Work underway in China at the Qinhuangdao Economic and Technological Development Zone. This week Terrace city officials are visiting the city of Qinhuangdao to relay messages about local zoning and permitting laws for the development zone planned at the Skeena Industrial Development Park.

City of Terrace officials in China

Part of a delegation meeting with Chinese interests who purchased land at industrial park near Northwest Regional Airport last year

TERRACE city officials are away this week on a short notice trip to China to brief officials from the Qinhangdao Economic and Technological Development Zone on city permitting details for the land it purchased last year at the Skeena Industrial Development Park.

The civil engineering company All North has been doing preliminary planning work preparing infrastructure for an alfalfa protein extraction plant, the first of several factories on the 1,200 acre section of land purchased by the Chinese interests for $12 million last year.

“We flew to Beijing on May 24 and drove directly to Qinhuangdao. We will return to Beijing on Friday afternoon then home on Sunday,” said the city’s chief administrative officer Heather Avison who was on the business trip with city director of development services David Block.

Block and Avison are in China in a support capacity alongside the All North engineering team, which includes John Murray from Kelowna, Christina Cameron from Phoenix, Roger Lin from Calgary and Kory Yamashita from Terrace.

“All North has been hired by QETDZ/Taisheng to do this work and they want the city at the table to provide information on various bylaw requirements that need to be followed,” said Avison.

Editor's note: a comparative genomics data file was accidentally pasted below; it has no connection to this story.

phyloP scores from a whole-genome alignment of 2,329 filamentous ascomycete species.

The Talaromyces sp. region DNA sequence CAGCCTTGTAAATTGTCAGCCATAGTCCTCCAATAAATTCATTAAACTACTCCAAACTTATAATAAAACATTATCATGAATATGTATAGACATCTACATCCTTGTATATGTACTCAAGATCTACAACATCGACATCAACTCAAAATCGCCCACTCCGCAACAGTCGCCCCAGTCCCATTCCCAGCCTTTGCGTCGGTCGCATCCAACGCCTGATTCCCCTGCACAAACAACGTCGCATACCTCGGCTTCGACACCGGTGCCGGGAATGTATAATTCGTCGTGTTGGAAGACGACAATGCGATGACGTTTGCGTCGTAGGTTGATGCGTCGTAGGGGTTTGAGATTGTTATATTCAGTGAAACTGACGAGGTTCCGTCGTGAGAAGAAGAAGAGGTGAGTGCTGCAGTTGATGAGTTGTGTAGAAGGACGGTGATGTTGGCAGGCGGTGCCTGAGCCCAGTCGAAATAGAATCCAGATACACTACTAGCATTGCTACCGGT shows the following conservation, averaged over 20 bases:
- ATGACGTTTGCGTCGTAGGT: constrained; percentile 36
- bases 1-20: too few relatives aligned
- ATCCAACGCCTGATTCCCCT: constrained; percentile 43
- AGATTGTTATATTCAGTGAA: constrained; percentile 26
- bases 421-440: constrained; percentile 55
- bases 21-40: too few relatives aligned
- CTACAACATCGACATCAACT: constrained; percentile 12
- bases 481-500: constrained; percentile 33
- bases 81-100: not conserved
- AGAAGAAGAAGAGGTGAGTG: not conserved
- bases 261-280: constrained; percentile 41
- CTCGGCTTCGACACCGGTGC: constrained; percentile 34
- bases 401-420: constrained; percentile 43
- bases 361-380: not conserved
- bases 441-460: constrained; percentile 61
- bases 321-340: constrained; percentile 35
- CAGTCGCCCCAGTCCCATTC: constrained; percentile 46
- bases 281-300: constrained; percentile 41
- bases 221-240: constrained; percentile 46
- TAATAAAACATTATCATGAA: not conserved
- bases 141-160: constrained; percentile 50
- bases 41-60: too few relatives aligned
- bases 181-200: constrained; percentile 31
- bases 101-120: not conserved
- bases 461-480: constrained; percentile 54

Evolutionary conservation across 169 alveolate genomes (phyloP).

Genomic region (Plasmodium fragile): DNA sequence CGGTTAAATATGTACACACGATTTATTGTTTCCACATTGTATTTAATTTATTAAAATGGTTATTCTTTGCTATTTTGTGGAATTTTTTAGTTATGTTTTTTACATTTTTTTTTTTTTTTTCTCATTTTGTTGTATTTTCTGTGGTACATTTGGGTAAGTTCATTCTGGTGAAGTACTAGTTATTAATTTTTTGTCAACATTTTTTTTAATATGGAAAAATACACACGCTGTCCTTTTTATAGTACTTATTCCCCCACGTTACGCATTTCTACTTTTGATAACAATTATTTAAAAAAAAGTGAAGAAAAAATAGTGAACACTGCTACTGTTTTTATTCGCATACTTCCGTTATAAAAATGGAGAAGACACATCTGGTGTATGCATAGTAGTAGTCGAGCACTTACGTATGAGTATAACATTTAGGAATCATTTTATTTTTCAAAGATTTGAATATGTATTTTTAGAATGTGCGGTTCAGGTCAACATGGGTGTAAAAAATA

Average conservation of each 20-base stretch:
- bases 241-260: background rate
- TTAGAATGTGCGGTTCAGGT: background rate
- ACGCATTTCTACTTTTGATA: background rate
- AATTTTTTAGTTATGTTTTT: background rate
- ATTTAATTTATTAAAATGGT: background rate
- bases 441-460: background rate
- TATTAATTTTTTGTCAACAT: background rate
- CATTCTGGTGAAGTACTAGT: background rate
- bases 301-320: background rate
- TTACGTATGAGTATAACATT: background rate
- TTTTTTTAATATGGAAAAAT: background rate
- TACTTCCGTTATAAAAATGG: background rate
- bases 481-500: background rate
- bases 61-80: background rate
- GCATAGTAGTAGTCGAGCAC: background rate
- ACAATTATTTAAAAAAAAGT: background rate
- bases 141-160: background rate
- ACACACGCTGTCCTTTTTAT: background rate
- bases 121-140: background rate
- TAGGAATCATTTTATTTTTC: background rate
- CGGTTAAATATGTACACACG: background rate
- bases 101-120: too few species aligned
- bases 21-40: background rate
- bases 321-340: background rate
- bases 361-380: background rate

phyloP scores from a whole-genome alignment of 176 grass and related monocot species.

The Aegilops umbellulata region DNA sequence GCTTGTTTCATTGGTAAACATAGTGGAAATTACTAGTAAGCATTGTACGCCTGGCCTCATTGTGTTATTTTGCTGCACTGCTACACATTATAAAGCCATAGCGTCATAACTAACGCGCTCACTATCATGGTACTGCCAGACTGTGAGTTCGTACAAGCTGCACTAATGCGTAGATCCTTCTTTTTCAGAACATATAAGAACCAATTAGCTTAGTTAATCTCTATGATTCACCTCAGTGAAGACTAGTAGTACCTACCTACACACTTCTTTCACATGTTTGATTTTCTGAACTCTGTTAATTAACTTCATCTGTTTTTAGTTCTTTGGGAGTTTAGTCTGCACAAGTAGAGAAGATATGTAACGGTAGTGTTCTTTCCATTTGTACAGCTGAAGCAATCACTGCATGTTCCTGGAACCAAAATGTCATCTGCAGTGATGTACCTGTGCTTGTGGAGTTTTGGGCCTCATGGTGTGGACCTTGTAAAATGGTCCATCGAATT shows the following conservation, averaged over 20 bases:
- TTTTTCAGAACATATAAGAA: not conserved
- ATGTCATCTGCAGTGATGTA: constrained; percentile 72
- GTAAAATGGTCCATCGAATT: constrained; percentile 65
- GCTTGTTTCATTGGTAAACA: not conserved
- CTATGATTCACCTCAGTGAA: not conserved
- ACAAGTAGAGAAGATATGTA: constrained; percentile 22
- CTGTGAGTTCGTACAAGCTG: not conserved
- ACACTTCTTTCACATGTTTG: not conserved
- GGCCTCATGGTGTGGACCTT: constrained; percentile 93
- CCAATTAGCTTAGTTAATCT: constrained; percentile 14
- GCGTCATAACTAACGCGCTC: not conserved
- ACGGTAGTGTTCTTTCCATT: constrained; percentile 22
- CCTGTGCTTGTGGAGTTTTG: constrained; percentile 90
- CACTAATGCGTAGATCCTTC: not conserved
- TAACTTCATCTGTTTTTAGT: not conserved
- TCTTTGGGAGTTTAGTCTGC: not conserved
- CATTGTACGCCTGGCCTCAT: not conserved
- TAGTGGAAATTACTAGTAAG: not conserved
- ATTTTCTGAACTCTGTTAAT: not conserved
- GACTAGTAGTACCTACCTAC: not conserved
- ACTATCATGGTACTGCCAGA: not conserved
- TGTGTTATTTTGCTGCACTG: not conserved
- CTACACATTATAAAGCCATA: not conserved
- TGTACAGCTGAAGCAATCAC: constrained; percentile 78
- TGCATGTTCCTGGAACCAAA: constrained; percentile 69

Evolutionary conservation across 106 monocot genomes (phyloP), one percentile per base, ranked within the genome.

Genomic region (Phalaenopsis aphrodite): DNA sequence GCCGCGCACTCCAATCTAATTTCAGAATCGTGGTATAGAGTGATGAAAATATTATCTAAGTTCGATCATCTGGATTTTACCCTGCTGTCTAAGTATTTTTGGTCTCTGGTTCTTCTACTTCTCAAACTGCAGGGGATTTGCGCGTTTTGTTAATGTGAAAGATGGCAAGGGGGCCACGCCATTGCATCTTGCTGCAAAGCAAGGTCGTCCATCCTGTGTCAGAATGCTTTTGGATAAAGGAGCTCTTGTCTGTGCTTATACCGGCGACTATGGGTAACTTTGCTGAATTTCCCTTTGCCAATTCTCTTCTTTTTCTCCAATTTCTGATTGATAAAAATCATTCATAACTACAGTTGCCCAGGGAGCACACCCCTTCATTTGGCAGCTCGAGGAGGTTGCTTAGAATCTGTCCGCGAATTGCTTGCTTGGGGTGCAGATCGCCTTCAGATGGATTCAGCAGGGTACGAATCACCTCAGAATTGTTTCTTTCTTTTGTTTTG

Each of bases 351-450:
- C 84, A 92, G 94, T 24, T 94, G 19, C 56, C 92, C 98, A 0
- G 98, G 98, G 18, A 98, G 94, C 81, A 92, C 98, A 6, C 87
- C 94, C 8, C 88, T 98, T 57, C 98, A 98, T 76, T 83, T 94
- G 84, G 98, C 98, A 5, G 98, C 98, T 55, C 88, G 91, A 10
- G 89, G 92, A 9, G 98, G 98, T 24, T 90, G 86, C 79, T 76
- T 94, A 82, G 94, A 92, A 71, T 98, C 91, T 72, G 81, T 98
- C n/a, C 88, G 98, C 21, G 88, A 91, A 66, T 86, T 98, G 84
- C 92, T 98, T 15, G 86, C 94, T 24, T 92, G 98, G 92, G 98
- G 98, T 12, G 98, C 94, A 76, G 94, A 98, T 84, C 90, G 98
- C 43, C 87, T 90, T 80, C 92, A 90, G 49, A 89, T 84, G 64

The trip was not budgeted for in the recently passed financial plan and has not been mentioned at recent council meetings. It is the third trip by the city to China related to the development since 2013, and Avison said they knew a planning trip was necessary in 2015, but not exactly when.

According to mayor Carol Leclerc the trip also has to do with big vision planning about what and where factories will fit on the land.

“David [Block] is the expert on all the zoning and rules and regulations that need to be done with city staff, and he will work very closely with the developers,” said Leclerc. “Meeting with different companies and seeing what is the best fit. What could fit there.”

She said the trip is an important step in bringing a job-creating industrial base home to Terrace.

“We want future jobs up there. It’s our industrial park. We want to see that area grow,” said Leclerc.

Leclerc said the development won’t happen overnight: “2015 and 2016 are the planning years. 2017 should be the start of the build.”

The Qinhuangdoa development zone, through its Canadian investment arm, Taisheng, has said it wants to have the alfalfa factory under construction by 2017 or 2018.